But change they did, under Bok, and in the early years of the new millennium, the powers that be decided that it was time to dig up those bones all over again. In order to start that change in the most Harvardian way possible, it was decided that they should write a book mulling over the idea.
Notable professors were solicited to write down their thoughts about what the new required course groups—termed General Education rather than the Core—should look like. Those essays made up the book that Simpson now held in his hands.
It was a book Wheeler was more familiar with than most people. He had been stealing pieces from it even before he came to Harvard. It was the collection from which he had amalgamated five different professors' words for his Harvard application essay. He had used other pieces from it for his Rockefeller grant application. Greenblatt’s was clearly his favorite. It was the only essay that he had used in both of those applications, and for the Fulbright and Rhodes, he had not even mixed it with other pieces from the same book. In the past, he had drawn from pieces that said that a Harvard education should include more environmental studies, that it should emphasize creativity and communication skills, and that it should teach students about capitalism and terrorism. Greenblatt said in his entry that he wanted an undergraduate curriculum that focused on cultural mobility.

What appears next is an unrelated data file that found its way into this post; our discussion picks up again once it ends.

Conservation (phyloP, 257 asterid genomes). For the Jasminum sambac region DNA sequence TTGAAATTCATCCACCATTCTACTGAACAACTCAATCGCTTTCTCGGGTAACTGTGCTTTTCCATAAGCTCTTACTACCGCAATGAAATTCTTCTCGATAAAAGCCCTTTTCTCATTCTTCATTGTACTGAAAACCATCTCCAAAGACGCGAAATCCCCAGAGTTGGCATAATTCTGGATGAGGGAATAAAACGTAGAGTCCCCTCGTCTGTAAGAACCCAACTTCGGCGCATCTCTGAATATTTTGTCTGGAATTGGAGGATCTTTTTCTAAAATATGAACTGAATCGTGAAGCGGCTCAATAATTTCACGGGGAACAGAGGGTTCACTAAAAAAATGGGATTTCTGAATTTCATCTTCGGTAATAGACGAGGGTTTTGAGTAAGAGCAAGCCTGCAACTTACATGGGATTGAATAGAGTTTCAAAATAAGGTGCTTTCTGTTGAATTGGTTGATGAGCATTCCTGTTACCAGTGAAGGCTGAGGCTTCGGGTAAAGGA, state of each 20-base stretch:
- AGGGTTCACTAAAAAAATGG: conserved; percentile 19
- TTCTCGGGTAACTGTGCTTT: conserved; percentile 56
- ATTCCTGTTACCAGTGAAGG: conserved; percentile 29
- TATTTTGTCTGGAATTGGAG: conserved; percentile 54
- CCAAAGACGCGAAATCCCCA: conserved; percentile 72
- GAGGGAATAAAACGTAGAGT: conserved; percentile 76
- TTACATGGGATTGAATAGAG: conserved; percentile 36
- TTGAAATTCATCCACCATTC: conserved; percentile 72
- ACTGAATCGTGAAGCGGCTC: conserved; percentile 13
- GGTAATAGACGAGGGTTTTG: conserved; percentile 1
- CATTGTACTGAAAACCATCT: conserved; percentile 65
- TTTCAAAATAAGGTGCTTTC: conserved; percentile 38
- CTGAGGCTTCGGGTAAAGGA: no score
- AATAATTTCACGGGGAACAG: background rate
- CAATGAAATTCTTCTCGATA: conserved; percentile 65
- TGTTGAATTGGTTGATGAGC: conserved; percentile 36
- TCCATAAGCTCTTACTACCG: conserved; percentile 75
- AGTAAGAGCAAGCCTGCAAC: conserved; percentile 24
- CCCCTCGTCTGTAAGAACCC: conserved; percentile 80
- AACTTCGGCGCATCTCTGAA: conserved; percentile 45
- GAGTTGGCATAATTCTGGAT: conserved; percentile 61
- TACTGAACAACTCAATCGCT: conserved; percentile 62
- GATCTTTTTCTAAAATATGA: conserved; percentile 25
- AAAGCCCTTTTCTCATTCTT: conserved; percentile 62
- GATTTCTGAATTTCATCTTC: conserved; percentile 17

Simpson flipped through that book until he reached Greenblatt’s piece. There he read, "It is a truth universally acknowledged…." He sat down, placing the student’s essay and the professor’s side by side. They were almost identical. Once in a while, the copy in the bound booklet used the pronoun "one" and the copy Simpson was holding next to it said "I." Simpson was convinced that he was looking at the most blatant plagiarism he had ever seen.
Three minutes later, he called Adonica Lui, the chair of both the Fulbright and the Rhodes nominating committees at Harvard. Lui was in a meeting, Simpson was told.
"I think you should go get Adonica," Simpson said firmly. It took a moment of convincing. Finally, he was put on hold.
In University Hall, just a short walk from Simpson’s office, Lui was sitting at the final meeting of the Rhodes and Marshall judging committee. At the close of the session, the group assembled around that table would distribute a list of students who had received Harvard’s endorsement for each scholarship.
The process was winding down. They had a tentative list of candidates to endorse that they were getting ready to finalize. Then someone knocked on the door. "Call for you," the staffer said to Lui.
Lui spoke to Simpson for a moment. She had to come over to his office right now, he insisted. It was urgent, more urgent than wrapping up the Rhodes and Marshall deliberations.
Minutes after she picked up Wheeler’s writing sample and the Gen Ed book herself, Lui was persuaded that they had a plagiarist on their hands. "It was lucky you called me," she said, turning to Simpson." Wheeler had just been put on the short list for the Rhodes Scholarship."
Reprinted with permission from “Conning Harvard: Adam Wheeler, the Con Artist Who Faked His Way into the Ivy League,” by Julie Zauzmer (Lyons Press, 2012).